2/27/2014 7:56 P.M. ET
Aquino evaluated after being hit in head by line drive
By Thomas Harding / MLB.com
SCOTTSDALE, Ariz. -- Rockies left-handed prospect Jayson Aquino was taken to a local hospital to be evaluated for a concussion after he was hit in the left side of head by a line drive from the first batter he faced, Rafael Ynoa, in Thursday's intrasquad game.
Aquino, 21, who pitched at short-season Class A Tri-City and Class A Asheville last year and is considered a prospect because of his pitch mix, rolled away from the force of the ball, but manager Walt Weiss said the ball caught him squarely.
"I couldn't tell if it hit his glove first, but looking at the replay, it hit him in the head and he kind of rolled with it," Weiss said. "I wouldn't even call it a glancing blow. It got him pretty good. That was scary."
Aquino, No. 12 on the club's 2013 Top 20 Prospects, was conscious and walked off the field, but the Rockies wanted him to be evaluated.
Gray, Butler shake off nerves in intrasquad tilt
SCOTTSDALE, Ariz. -- Right-hander Jon Gray threw in high-stakes collegiate games in front of large and lively crowds for the University of Oklahoma. But pitching in front of dozens Thursday in the Rockies' intrasquad game -- his first competitive act of his first Spring Training -- brought out the jitters.
"I was confident because the bullpen went really good, but when I got out there, it seemed like [home plate] was 10 feet back," Gray, the club's top-ranked prospect in 2013 by MLB.com, said. "I was like, 'Wow, look how far away that is.'"
After giving up two hits and a walk, Gray harnessed his nerves, found his location and unleashed the pitches that made him the third overall pick in last summer's First-Year Player Draft. Gray, 22, worked prospect Rosell Herrera into a 1-2-3 double play, then forced Angelys Nina into an inning-inning grounder. He struck out two in the next inning, which was spotless.
Righty Eddie Butler, also 22 and an anticipated prospect (ranked No. 3 in the organization), pitched two innings and gave up one run on three hits, with one strikeout and a deft pickoff move.
Many of the details of the 4-4 intrasquad tie were forgotten as soon as they happened, but Gray and Butler made stunning impressions.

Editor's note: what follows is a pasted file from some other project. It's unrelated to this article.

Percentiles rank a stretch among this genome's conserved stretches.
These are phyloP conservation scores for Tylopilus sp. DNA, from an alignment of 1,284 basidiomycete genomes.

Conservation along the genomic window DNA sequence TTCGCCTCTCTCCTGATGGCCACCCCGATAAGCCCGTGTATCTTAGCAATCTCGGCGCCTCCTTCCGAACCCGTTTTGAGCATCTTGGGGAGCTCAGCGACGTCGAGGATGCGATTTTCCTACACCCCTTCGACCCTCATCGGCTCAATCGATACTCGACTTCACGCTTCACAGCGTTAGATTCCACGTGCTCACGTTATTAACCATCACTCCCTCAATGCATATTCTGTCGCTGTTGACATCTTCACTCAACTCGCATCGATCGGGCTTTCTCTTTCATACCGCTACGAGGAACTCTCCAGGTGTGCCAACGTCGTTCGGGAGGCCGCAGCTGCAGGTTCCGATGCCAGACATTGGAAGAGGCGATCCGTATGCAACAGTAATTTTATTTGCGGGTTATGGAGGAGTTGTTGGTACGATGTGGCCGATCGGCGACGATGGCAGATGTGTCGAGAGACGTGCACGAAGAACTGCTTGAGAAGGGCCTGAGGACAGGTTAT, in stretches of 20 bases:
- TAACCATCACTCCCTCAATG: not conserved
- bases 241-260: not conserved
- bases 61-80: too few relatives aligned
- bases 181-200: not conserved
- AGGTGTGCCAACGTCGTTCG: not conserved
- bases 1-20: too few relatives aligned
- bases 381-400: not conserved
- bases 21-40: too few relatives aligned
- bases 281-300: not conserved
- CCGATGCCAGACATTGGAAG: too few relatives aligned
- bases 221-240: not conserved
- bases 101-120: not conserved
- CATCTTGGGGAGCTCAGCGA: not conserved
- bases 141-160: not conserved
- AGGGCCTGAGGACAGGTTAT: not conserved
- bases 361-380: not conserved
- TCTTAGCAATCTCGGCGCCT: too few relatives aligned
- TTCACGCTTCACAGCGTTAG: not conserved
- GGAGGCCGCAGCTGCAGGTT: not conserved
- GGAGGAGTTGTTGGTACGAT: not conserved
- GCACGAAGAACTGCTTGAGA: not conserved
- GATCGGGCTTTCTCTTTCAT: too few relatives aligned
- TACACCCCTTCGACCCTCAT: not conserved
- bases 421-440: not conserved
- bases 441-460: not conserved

"I'm sure those young guys were amped up," Rockies manager Walt Weiss said. "Even though it was an intrasquad, they were going out there facing big league hitters for the first time. I thought they handled themselves real well."
Butler, the Rockies' supplemental first-round pick in 2012, struck out outfield/first base prospect Kyle Parker (ranked No. 9) with a runner at second in the third inning before giving up Kent Matthes' RBI single. But Butler ended that inning and his outing by picking Matthes off first. Butler said he turned off his nervous mind and let his arm do the work.
"I tried not even to pay attention to who was in the box, honestly," Butler said. "I told [catcher Mike McKenry] as soon as I went out there, 'I'm throwing whatever you call. I'm not shaking you. … I need to think as little as possible right here. Rock 'n fire. Let's go.'"
Gray said his first shaky inning isn't unusual.
"I'm usually that way in the first inning, but there was so much tension because it was the first time I'd seen a batter in a long time," said Gray, who went a combined 4-0 with a 1.93 ERA at Rookie-level Grand Junction and Class A Advanced Modesto. "Your body takes over your mind for a little bit, then you've got to find that rhythm."
In his second frame, Gray caught Corey Dickerson looking at a pitch on the outside corner, then threw with all his might to entice Brandon Barnes to swing under a high fastball.
Like the Gray pitch to Barnes, Butler reached for all he had for the strikeout pitch to Parker.